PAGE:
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Friday, 9 September 2011

Let's start at the beginning

My grandfather, George Albert Grinsell, was originally from Staffordshire. He married Jane Williams in 1885 and moved to Wishaw, Scotland where my father, George Arthur, was born in 1900, along with his only sister Harriet (Ettie) in 1897.

Father grew up in Scotland but his parents died when he was young: he lost his father at the age of 15 and his mother at 17. He joined the Army towards the end of the First World War when he became18, before moving to find work in Manchester, where he lived with his Aunt Sophie for a few years. He then moved further south to work as an accounts clerk at the Ely sugar beet factory in Cambridgeshire.

My mother, Elsie May Ablett, was born in 1898 in Ely, Cambridgeshire, one of twelve children; six boys and six girls.

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The Ablett family, my mother Elsie is 2nd  from the right on the top row.

My father met my mother through a colleague at work, Cliff Cousins, who was a member of Ely Operatic Society to which Mother belonged. They were married in 1927.

The marriage of George Arthur Grinsell and Elsie May Ablett, 1927

I was born on July 8th, 1934, the year when Adolf Hitler was officially installed as Fuhrer of Germany. The Nazis and the rise of fascism were matched by communist purges in Russia, illustrating the polarisation of political power in Europe. Here at home, the Queen Mary was launched, driving tests were introduced, Henry Cotton won the British Open Golf Championship and Robert Graves wrote I Claudius.

[If you click on the photos to zoom in you will see the detail of their clothes - the shoes in the wedding photo for instance...Trish]

11 comments:

  1. Such wonderful photographs - so full of character and characters. If only we could hear them speak...

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  2. Oh my, those photographs are absolutely beautiful! I am so pleased you are doing this, it's fascinating! Emma :)

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  3. @Steve - Mum remembers some of my Granny's brothers and sisters so she was able to tell me something about them last night. Mum's favourite was Auntie Doris (top photos, second from left, top row)

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  4. @Emma - To think, I'd put those photos in a cupboard and never given them a second thought. Now I'm looking at each individual, all now gone, wondering about their lives and taking in all the detail of their dress!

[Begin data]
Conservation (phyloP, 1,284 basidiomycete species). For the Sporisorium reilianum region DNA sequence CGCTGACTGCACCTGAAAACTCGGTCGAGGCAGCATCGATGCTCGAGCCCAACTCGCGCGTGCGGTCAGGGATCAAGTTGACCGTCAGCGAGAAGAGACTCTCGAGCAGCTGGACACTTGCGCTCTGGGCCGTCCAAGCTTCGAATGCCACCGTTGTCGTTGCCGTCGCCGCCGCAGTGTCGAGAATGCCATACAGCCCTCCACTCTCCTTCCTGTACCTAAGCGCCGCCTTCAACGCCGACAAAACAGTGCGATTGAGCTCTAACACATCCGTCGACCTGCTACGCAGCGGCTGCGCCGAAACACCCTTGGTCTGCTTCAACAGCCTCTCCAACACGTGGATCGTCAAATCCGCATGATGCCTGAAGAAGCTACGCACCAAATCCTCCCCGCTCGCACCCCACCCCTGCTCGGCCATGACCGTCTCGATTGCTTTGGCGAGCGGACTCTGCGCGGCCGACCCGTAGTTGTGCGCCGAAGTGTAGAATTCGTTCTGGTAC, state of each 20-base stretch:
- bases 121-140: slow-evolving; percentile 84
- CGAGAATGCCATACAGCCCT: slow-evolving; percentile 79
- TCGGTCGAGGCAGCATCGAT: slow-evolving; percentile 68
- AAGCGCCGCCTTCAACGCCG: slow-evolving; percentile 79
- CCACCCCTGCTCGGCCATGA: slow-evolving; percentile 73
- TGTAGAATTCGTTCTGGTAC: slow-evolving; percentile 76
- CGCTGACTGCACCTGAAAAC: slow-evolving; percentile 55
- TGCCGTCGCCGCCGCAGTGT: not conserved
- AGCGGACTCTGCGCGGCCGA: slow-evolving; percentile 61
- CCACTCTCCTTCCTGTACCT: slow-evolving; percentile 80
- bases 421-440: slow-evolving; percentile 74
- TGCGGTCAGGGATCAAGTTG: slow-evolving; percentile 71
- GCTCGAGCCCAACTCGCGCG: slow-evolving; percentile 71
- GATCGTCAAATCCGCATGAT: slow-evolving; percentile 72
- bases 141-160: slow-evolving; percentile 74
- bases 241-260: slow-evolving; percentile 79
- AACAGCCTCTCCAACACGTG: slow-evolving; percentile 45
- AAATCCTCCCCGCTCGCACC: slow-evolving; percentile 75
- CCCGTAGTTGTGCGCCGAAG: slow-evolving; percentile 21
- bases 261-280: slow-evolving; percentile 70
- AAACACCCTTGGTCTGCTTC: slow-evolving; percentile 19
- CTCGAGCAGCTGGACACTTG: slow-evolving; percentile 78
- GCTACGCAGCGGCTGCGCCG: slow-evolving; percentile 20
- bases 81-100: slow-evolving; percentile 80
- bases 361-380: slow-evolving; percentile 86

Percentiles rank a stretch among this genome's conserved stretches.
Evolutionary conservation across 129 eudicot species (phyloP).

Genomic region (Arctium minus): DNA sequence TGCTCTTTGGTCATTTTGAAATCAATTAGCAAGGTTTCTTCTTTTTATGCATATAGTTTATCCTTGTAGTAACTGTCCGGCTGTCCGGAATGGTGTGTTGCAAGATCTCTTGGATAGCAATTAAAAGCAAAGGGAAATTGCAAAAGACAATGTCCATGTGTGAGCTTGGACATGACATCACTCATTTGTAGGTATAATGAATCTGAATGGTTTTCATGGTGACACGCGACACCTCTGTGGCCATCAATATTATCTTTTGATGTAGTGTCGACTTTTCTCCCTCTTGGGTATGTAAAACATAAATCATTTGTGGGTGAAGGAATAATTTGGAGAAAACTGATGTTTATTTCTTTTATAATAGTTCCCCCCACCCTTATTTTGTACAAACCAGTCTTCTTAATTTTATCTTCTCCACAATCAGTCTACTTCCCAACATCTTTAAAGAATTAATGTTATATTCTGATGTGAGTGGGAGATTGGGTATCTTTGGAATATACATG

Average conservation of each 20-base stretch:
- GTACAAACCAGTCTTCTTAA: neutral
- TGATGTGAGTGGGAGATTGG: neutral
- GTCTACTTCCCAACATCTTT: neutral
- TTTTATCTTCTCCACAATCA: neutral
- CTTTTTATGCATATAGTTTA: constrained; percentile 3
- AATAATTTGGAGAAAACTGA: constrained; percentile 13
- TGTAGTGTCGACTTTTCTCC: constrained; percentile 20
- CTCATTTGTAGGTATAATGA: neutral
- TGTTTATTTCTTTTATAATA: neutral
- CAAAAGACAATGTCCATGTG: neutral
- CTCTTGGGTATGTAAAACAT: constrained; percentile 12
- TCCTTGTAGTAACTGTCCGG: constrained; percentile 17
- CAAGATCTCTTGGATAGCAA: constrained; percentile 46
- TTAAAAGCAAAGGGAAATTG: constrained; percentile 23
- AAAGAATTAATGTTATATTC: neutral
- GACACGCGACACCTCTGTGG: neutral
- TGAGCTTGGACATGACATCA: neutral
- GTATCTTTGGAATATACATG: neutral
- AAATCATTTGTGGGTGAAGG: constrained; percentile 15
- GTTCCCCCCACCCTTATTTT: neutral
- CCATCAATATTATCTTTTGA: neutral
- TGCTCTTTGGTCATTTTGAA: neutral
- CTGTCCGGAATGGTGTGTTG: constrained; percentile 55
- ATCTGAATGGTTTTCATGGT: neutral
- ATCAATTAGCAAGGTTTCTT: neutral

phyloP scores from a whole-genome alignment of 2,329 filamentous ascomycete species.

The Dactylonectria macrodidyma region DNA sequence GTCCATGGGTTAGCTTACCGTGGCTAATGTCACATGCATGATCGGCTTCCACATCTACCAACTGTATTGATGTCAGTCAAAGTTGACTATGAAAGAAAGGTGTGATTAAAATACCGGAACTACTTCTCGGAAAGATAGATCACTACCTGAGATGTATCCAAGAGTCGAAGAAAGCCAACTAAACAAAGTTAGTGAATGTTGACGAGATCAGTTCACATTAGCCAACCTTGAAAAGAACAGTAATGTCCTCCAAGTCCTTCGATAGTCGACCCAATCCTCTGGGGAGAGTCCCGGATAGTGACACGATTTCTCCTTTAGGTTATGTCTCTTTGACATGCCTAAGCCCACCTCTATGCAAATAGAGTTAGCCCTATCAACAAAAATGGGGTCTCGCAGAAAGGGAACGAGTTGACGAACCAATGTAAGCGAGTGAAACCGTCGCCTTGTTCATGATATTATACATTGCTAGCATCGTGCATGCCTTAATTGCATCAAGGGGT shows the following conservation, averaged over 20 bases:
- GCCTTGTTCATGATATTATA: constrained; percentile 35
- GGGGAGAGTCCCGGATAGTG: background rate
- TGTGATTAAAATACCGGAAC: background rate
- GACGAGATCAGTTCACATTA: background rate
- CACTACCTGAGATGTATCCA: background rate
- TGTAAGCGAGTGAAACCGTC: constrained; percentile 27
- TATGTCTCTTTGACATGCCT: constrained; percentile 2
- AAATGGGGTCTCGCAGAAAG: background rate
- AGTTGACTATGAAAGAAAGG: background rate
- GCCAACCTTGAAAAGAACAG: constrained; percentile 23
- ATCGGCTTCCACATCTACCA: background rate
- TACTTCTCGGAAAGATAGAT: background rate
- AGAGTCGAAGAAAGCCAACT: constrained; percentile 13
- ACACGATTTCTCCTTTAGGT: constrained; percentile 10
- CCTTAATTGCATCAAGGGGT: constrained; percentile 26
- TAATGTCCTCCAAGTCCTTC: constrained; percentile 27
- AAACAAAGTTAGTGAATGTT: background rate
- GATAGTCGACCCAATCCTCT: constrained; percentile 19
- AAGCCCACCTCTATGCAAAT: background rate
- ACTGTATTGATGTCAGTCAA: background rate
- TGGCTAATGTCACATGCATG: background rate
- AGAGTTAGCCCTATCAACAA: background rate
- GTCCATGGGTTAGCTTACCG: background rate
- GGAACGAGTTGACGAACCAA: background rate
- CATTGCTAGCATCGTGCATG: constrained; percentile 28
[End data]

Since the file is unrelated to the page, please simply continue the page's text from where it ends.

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  5. I felt old family photos come alive too when I did some of my family tree. Enjoying reading this. :D

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  6. With all my father's family dead, I'll never be able to do anything like this.
    Might try talking to my mum though....

    Fantastic idea Trish!

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  7. What amazing images and wow, just look at that Wedding photo

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  8. @Clippy Mat - I think someone else on my dad's side looked at the family tree. It never interested me until now: I'm totally absorbed in it now.

    @Macy - Yes, talk to your mum, get something down in writing. I always thought I'd remember things I'd been told but the memories fade or become muddled.

    @The Mad House - I tried to scan the photos but they wouldn't fit on my scanner so I just took a photo of them - worked perfectly. And yes, isn't it just what you'd imagine for that era.

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  9. That header is amazing. He certainly was a talented man & I look forward to following his story!

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  10. @jfb57 - The photo of Newcastle is one of my favourites of his, Julia. It was drawn in 2001 probably just before his condition made even holding a pencil or brush difficult.

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  11. Aren't you blessed to know so much of your family history! The photos are wonderful - love the wedding picture.

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